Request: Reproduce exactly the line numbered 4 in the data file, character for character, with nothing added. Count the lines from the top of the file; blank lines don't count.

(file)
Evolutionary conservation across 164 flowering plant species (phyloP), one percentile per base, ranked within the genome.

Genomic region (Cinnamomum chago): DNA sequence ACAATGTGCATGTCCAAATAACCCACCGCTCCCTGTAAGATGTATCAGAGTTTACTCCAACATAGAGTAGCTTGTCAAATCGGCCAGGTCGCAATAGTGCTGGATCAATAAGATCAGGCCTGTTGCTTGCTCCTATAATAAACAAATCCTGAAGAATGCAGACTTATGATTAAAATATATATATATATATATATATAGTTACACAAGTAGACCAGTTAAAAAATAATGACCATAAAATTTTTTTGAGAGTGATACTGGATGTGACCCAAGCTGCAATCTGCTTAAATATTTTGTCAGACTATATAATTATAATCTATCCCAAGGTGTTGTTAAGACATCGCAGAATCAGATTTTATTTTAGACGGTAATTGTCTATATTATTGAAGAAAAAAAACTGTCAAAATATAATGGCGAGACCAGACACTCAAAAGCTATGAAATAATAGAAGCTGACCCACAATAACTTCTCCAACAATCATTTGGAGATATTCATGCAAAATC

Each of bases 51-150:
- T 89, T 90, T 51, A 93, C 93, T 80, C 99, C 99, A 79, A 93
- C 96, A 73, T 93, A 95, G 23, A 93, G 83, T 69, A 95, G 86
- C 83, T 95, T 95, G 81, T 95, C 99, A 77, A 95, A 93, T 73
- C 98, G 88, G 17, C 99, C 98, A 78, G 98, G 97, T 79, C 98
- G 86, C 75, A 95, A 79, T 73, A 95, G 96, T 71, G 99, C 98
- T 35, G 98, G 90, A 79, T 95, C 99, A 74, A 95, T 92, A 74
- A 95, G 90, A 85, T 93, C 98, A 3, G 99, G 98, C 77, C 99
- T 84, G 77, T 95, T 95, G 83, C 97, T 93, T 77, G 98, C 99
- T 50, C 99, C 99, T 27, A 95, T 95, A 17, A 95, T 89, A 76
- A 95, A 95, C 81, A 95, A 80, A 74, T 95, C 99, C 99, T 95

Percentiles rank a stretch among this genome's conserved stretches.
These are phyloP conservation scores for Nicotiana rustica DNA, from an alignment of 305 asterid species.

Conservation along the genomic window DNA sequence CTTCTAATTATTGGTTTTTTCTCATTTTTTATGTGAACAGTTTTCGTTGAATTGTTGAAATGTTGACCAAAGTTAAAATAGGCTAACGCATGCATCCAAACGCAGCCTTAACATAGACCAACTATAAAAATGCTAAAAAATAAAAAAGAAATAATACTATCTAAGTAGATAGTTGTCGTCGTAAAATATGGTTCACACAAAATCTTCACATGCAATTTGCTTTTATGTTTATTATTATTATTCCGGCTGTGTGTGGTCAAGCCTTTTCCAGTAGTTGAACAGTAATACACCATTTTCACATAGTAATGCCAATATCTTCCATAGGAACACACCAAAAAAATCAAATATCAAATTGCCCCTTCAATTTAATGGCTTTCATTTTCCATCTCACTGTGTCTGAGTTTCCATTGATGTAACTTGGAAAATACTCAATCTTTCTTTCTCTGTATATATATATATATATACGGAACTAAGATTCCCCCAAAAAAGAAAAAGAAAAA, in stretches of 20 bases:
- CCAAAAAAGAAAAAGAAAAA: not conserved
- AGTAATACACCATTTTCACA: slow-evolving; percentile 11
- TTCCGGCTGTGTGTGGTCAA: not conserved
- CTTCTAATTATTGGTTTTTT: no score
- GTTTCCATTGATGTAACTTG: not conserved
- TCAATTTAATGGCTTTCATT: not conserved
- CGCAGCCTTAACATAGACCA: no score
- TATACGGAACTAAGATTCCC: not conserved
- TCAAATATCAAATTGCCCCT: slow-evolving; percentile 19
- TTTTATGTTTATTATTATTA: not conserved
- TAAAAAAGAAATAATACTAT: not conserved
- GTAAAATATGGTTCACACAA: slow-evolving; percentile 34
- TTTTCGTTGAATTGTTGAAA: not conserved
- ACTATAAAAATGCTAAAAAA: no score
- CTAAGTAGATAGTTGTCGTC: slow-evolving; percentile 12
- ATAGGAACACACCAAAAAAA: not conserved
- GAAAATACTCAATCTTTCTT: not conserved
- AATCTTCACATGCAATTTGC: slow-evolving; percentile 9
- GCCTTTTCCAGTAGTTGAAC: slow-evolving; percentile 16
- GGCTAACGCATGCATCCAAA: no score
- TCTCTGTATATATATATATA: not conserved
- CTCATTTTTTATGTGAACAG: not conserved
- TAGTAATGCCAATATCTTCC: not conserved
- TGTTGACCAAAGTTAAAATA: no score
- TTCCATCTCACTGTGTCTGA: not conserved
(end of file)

- T 89, T 90, T 51, A 93, C 93, T 80, C 99, C 99, A 79, A 93